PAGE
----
(22) Whereas the parties may not, by common consent, restrict or waive the rights granted to consumers, since otherwise the legal protection afforded would be thwarted; whereas this principle should apply also to clauses which imply that the consumer was aware of any lack of conformity of the consumer goods existing at the time the contract was concluded; whereas the protection granted to consumers under this Directive should not be reduced on the grounds that the law of a non-member State has been chosen as being applicable to the contract;
(23) Whereas legislation and case-law in this area in the various Member States show that there is growing concern to ensure a high level of consumer protection; whereas, in the light of this trend and the experience acquired in implementing this Directive, it may be necessary to envisage more far-reaching harmonisation, notably by providing for the producer’s direct liability for defects for which he is responsible;
(24) Whereas Member States should be allowed to adopt or maintain in force more stringent provisions in the field covered by this Directive to ensure an even higher level of consumer protection;
(25) Whereas, according to the Commission recommendation of 30 March 1998 on the principles applicable to the bodies responsible for out-of-court settlement of consumer disputes(4), Member States can create bodies that ensure impartial and efficient handling of complaints in a national and cross-border context and which consumers can use as mediators;
(26) Whereas it is appropriate, in order to protect the collective interests of consumers, to add this Directive to the list of Directives contained in the Annex to Directive 98/27/EC of the European Parliament and of the Council of 19 May 1998 on injunctions for the protection of consumers’ interests(5),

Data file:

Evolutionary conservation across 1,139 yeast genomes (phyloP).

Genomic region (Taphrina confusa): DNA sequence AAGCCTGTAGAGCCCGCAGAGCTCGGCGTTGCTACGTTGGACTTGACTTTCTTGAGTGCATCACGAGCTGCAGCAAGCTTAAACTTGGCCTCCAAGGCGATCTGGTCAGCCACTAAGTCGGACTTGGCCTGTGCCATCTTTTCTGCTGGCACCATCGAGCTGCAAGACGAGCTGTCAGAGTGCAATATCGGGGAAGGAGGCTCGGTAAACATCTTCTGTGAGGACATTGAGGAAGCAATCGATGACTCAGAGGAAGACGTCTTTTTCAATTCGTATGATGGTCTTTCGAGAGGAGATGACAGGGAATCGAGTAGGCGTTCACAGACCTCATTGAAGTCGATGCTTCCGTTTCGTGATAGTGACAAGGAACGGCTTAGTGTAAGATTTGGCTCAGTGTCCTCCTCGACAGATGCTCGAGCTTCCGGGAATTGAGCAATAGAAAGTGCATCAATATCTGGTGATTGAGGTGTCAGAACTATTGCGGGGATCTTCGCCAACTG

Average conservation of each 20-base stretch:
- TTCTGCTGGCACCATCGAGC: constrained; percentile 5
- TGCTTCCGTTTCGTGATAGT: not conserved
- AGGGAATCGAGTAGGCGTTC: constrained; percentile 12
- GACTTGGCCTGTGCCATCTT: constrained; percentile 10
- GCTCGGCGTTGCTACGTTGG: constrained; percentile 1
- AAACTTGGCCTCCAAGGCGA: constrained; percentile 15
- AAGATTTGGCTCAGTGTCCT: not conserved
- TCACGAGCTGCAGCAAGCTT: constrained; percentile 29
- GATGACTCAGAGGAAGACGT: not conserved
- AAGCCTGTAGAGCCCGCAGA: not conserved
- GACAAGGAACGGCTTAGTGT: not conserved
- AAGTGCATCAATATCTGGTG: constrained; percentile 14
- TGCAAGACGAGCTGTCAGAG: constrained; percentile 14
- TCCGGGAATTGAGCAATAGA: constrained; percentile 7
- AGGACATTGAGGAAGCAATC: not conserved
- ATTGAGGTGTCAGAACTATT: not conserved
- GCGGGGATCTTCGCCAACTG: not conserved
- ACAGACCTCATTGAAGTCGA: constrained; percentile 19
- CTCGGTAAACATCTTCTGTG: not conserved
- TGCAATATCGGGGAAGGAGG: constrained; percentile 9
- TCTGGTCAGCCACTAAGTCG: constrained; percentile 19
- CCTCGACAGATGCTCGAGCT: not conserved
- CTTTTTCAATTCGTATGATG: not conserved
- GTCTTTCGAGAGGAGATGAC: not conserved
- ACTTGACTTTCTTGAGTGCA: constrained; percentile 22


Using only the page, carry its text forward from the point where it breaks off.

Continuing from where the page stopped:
HAVE ADOPTED THIS DIRECTIVE:
Scope and definitions
1. The purpose of this Directive is the approximation of the laws, regulations and administrative provisions of the Member States on certain aspects of the sale of consumer goods and associated guarantees in order to ensure a uniform minimum level of consumer protection in the context of the internal market.
2. For the purposes of this Directive:
(a) consumer: shall mean any natural person who, in the contracts covered by this Directive, is acting for purposes which are not related to his trade, business or profession;
(b) consumer goods: shall mean any tangible movable item, with the exception of:
– goods sold by way of execution or otherwise by authority of law,
– water and gas where they are not put up for sale in a limited volume or set quantity,
(c) seller: shall mean any natural or legal person who, under a contract, sells consumer goods in the course of his trade, business or profession;
(d) producer: shall mean the manufacturer of consumer goods, the importer of consumer goods into the territory of the Community or any person purporting to be a producer by placing his name, trade mark or other distinctive sign on the consumer goods;
(e) guarantee: shall mean any undertaking by a seller or producer to the consumer, given without extra charge, to reimburse the price paid or to replace, repair or handle consumer goods in any way if they do not meet the specifications set out in the guarantee statement or in the relevant advertising;
(f) repair: shall mean, in the event of lack of conformity, bringing consumer goods into conformity with the contract of sale.
3. Member States may provide that the expression “consumer goods” does not cover second-hand goods sold at public auction where consumers have the opportunity of attending the sale in person.